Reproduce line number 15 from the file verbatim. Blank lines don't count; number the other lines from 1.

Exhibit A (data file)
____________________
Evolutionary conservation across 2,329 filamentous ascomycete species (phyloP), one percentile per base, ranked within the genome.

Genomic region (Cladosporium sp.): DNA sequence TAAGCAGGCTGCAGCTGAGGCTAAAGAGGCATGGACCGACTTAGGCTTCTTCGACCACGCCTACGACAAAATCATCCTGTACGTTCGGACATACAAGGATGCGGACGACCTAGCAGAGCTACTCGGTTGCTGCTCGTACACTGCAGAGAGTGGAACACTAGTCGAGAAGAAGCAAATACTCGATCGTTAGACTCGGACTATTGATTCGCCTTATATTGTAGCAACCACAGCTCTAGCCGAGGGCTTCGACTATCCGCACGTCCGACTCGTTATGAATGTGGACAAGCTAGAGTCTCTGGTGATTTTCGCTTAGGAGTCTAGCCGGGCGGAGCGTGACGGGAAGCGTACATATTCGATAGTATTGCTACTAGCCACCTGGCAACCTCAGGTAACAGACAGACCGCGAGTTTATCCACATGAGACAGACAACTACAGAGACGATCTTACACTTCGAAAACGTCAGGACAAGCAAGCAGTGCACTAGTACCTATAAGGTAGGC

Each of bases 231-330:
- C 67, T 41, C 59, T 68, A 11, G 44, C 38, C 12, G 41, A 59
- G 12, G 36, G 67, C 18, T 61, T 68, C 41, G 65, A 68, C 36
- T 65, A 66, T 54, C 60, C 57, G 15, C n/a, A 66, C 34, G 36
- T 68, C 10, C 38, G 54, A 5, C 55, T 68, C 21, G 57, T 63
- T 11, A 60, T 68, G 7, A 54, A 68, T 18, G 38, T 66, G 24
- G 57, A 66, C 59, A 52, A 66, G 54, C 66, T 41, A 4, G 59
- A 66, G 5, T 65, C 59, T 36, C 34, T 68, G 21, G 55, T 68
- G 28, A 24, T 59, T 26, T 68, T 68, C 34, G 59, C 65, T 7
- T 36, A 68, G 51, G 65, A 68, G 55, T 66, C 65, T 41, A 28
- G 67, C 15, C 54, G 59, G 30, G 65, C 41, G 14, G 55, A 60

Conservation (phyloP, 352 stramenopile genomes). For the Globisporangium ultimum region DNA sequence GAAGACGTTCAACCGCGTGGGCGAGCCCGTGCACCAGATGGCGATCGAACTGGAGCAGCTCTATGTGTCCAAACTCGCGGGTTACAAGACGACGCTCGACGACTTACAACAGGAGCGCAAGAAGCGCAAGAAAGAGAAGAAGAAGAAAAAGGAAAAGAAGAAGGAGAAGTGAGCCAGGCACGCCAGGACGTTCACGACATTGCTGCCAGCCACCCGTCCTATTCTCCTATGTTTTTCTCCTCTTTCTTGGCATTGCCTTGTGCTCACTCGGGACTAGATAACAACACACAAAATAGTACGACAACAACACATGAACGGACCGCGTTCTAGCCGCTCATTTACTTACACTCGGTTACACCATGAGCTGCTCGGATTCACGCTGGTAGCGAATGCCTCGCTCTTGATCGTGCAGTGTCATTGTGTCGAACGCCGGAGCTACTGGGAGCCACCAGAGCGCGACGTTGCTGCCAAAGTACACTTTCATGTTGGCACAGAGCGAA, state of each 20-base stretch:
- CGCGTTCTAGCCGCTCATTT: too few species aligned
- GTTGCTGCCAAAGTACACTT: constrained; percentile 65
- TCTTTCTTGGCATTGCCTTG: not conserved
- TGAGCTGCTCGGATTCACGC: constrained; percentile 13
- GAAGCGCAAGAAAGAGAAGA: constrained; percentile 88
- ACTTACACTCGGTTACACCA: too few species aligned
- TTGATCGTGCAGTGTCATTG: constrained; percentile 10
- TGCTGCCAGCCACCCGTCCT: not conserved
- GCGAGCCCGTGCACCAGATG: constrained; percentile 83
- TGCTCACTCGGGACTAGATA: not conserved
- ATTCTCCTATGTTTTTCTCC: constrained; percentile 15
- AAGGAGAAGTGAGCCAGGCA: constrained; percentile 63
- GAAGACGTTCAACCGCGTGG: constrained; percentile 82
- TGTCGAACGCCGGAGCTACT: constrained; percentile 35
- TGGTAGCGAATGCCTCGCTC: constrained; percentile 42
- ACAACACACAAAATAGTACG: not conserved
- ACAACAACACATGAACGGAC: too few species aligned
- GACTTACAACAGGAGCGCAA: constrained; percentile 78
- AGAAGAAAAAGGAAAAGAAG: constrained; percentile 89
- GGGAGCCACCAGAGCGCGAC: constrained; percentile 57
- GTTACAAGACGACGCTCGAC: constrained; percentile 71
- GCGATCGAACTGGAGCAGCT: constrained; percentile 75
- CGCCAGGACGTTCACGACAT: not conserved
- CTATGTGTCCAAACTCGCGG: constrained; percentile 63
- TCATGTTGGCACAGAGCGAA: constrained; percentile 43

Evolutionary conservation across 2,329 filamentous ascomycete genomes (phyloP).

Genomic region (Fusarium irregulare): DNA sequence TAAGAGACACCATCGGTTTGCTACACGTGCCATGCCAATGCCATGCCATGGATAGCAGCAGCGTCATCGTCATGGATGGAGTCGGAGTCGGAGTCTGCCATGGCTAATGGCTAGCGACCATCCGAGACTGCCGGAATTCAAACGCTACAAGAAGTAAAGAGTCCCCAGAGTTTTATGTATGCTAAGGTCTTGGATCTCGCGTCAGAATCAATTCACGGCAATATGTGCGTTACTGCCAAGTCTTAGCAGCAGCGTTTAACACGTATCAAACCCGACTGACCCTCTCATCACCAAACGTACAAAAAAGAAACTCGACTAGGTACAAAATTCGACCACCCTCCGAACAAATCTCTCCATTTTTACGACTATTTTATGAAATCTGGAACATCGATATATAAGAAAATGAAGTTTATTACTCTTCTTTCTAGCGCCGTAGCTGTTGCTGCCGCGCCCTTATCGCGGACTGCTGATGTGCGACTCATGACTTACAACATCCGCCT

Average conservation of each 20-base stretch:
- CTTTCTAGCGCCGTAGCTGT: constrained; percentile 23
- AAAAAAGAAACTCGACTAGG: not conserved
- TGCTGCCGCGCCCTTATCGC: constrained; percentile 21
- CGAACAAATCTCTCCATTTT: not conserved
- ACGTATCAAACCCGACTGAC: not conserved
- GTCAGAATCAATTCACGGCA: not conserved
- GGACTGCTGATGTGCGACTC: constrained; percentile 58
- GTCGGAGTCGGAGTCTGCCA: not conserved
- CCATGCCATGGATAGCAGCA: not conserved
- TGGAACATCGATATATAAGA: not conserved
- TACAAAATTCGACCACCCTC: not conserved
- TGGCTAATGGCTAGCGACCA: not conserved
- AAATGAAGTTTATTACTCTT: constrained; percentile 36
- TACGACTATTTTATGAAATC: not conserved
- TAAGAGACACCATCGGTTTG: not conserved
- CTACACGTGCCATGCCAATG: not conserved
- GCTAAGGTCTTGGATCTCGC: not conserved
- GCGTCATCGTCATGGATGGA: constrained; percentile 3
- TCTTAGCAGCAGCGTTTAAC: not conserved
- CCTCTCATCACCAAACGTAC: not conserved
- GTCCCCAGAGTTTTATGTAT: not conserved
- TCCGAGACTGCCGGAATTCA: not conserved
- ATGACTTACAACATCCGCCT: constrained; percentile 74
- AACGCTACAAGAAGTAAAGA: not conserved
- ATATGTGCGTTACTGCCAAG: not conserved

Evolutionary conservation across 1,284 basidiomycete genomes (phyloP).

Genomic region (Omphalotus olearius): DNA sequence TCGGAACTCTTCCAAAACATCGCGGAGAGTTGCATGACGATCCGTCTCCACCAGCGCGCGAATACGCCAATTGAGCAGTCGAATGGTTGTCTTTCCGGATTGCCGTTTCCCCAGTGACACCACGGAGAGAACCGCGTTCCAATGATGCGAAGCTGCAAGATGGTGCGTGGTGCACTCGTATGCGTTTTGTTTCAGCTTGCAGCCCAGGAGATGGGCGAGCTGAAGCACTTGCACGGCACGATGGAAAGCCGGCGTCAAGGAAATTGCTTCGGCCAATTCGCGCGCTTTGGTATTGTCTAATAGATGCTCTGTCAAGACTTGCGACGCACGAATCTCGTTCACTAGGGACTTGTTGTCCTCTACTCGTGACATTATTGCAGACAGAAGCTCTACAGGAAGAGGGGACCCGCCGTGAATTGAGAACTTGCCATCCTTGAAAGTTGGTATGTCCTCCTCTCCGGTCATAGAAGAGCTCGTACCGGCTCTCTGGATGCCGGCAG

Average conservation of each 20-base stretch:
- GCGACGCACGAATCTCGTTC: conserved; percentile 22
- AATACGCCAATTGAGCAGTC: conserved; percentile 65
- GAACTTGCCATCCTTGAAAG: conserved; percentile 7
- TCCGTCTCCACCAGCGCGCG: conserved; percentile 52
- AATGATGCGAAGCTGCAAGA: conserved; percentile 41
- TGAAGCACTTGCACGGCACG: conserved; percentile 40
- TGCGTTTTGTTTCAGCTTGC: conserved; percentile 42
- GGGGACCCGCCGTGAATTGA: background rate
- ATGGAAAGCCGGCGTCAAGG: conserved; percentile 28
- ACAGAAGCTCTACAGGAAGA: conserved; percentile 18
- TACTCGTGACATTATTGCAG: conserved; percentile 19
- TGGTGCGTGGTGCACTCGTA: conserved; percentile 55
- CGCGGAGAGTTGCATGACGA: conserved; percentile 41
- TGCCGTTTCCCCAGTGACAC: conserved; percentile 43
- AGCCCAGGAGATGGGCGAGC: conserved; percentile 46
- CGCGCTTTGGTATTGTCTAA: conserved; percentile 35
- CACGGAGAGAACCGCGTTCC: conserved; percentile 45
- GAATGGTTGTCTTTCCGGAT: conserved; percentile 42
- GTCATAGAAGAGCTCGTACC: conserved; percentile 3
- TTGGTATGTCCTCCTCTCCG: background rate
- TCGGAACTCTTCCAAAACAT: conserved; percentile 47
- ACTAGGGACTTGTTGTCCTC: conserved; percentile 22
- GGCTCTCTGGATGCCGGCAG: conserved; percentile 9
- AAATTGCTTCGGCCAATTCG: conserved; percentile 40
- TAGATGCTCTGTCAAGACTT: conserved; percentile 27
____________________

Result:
- CGCGTTCTAGCCGCTCATTT: too few species aligned